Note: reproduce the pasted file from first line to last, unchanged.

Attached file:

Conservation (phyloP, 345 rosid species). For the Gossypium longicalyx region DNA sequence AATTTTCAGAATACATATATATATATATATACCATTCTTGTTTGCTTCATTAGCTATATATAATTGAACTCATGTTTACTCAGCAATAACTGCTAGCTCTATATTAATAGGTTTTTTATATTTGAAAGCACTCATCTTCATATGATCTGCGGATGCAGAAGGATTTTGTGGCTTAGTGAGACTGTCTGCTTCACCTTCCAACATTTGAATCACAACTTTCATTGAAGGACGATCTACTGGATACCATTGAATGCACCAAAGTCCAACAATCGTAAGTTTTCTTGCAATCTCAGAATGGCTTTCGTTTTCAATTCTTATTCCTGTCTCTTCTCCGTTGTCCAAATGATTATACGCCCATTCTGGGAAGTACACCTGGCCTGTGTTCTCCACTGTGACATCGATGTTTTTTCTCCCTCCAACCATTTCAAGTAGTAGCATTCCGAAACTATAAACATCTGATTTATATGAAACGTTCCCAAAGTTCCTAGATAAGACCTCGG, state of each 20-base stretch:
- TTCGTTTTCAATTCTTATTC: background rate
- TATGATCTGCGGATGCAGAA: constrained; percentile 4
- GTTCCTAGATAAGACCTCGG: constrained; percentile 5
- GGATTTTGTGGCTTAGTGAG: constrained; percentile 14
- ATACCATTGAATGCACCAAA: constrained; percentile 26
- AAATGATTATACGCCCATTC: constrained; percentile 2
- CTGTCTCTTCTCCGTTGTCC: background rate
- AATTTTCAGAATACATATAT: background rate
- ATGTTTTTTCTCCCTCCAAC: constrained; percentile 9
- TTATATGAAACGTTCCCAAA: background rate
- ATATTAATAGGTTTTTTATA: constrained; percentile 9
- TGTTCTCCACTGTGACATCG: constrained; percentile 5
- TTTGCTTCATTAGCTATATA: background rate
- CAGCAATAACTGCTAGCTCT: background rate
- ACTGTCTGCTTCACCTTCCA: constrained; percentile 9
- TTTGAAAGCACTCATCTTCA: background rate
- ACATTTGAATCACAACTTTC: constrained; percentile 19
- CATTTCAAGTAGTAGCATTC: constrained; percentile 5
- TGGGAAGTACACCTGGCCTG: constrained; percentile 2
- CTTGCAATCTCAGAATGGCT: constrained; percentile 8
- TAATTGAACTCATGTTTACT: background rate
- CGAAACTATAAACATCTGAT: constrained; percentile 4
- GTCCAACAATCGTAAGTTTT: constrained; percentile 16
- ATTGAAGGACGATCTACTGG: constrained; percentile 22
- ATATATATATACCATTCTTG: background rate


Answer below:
Conservation (phyloP, 345 rosid species). For the Gossypium longicalyx region DNA sequence AATTTTCAGAATACATATATATATATATATACCATTCTTGTTTGCTTCATTAGCTATATATAATTGAACTCATGTTTACTCAGCAATAACTGCTAGCTCTATATTAATAGGTTTTTTATATTTGAAAGCACTCATCTTCATATGATCTGCGGATGCAGAAGGATTTTGTGGCTTAGTGAGACTGTCTGCTTCACCTTCCAACATTTGAATCACAACTTTCATTGAAGGACGATCTACTGGATACCATTGAATGCACCAAAGTCCAACAATCGTAAGTTTTCTTGCAATCTCAGAATGGCTTTCGTTTTCAATTCTTATTCCTGTCTCTTCTCCGTTGTCCAAATGATTATACGCCCATTCTGGGAAGTACACCTGGCCTGTGTTCTCCACTGTGACATCGATGTTTTTTCTCCCTCCAACCATTTCAAGTAGTAGCATTCCGAAACTATAAACATCTGATTTATATGAAACGTTCCCAAAGTTCCTAGATAAGACCTCGG, state of each 20-base stretch:
- TTCGTTTTCAATTCTTATTC: background rate
- TATGATCTGCGGATGCAGAA: constrained; percentile 4
- GTTCCTAGATAAGACCTCGG: constrained; percentile 5
- GGATTTTGTGGCTTAGTGAG: constrained; percentile 14
- ATACCATTGAATGCACCAAA: constrained; percentile 26
- AAATGATTATACGCCCATTC: constrained; percentile 2
- CTGTCTCTTCTCCGTTGTCC: background rate
- AATTTTCAGAATACATATAT: background rate
- ATGTTTTTTCTCCCTCCAAC: constrained; percentile 9
- TTATATGAAACGTTCCCAAA: background rate
- ATATTAATAGGTTTTTTATA: constrained; percentile 9
- TGTTCTCCACTGTGACATCG: constrained; percentile 5
- TTTGCTTCATTAGCTATATA: background rate
- CAGCAATAACTGCTAGCTCT: background rate
- ACTGTCTGCTTCACCTTCCA: constrained; percentile 9
- TTTGAAAGCACTCATCTTCA: background rate
- ACATTTGAATCACAACTTTC: constrained; percentile 19
- CATTTCAAGTAGTAGCATTC: constrained; percentile 5
- TGGGAAGTACACCTGGCCTG: constrained; percentile 2
- CTTGCAATCTCAGAATGGCT: constrained; percentile 8
- TAATTGAACTCATGTTTACT: background rate
- CGAAACTATAAACATCTGAT: constrained; percentile 4
- GTCCAACAATCGTAAGTTTT: constrained; percentile 16
- ATTGAAGGACGATCTACTGG: constrained; percentile 22
- ATATATATATACCATTCTTG: background rate